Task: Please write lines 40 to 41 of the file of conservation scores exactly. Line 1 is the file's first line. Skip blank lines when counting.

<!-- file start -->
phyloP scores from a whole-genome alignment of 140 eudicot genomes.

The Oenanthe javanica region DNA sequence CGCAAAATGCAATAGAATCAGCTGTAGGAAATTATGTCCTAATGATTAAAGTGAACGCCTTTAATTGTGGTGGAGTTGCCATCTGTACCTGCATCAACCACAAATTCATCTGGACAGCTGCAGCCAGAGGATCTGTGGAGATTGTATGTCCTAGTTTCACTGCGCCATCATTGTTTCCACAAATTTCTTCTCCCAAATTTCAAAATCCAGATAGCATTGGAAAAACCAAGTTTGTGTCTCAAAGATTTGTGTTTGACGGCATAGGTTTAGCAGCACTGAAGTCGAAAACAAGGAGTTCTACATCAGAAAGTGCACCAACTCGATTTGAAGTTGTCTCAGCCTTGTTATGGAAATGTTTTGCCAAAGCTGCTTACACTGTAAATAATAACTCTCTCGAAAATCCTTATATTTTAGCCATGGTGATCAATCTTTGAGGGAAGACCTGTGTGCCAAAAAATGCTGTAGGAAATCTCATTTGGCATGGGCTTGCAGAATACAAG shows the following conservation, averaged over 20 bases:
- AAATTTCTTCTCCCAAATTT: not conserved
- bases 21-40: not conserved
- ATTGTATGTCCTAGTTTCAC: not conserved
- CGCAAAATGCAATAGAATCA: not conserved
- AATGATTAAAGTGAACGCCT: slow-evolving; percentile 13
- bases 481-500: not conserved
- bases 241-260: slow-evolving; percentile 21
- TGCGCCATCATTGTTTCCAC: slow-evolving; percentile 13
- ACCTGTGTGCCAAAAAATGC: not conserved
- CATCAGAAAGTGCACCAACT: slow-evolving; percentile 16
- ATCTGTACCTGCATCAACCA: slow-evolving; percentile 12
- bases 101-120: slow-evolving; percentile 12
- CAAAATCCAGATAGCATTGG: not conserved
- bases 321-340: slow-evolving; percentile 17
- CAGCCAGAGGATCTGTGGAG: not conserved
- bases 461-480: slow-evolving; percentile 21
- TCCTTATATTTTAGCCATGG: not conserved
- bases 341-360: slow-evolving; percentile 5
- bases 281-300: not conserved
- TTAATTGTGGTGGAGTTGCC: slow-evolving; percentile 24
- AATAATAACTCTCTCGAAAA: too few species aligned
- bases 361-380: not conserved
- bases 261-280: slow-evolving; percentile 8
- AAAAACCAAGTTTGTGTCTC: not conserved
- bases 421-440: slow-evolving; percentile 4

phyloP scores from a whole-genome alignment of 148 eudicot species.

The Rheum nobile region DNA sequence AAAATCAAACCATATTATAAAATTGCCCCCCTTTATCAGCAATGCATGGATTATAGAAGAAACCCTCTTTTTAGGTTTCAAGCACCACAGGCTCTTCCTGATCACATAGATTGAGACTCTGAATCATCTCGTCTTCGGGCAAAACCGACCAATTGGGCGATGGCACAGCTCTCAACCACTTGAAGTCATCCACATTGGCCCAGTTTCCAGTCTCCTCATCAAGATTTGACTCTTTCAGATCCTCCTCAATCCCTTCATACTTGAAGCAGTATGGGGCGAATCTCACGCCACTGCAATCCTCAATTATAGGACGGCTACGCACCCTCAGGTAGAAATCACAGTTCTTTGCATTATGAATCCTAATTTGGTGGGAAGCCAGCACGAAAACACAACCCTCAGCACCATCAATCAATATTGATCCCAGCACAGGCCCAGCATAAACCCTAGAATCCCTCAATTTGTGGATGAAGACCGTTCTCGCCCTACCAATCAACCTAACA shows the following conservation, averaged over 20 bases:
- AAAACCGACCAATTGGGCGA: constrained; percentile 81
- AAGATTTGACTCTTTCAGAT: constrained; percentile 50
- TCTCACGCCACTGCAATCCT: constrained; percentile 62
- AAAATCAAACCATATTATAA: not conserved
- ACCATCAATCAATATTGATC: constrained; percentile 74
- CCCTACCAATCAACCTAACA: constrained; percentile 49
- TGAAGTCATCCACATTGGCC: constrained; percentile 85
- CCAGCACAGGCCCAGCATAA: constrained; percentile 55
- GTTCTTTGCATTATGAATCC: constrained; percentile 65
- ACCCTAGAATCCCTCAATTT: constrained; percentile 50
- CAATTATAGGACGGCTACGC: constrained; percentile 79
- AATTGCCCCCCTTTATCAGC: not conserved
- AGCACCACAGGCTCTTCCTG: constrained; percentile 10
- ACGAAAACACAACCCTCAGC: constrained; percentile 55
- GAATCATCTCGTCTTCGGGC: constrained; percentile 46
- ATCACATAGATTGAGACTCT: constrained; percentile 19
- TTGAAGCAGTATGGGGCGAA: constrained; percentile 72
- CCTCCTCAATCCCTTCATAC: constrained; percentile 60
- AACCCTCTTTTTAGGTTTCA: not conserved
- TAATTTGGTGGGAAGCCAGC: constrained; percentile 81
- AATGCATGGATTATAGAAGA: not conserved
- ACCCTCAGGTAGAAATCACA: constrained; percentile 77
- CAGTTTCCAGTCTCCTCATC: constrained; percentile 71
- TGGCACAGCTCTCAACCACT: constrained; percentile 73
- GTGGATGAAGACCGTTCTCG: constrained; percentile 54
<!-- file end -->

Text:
- CAATTATAGGACGGCTACGC: constrained; percentile 79
- AATTGCCCCCCTTTATCAGC: not conserved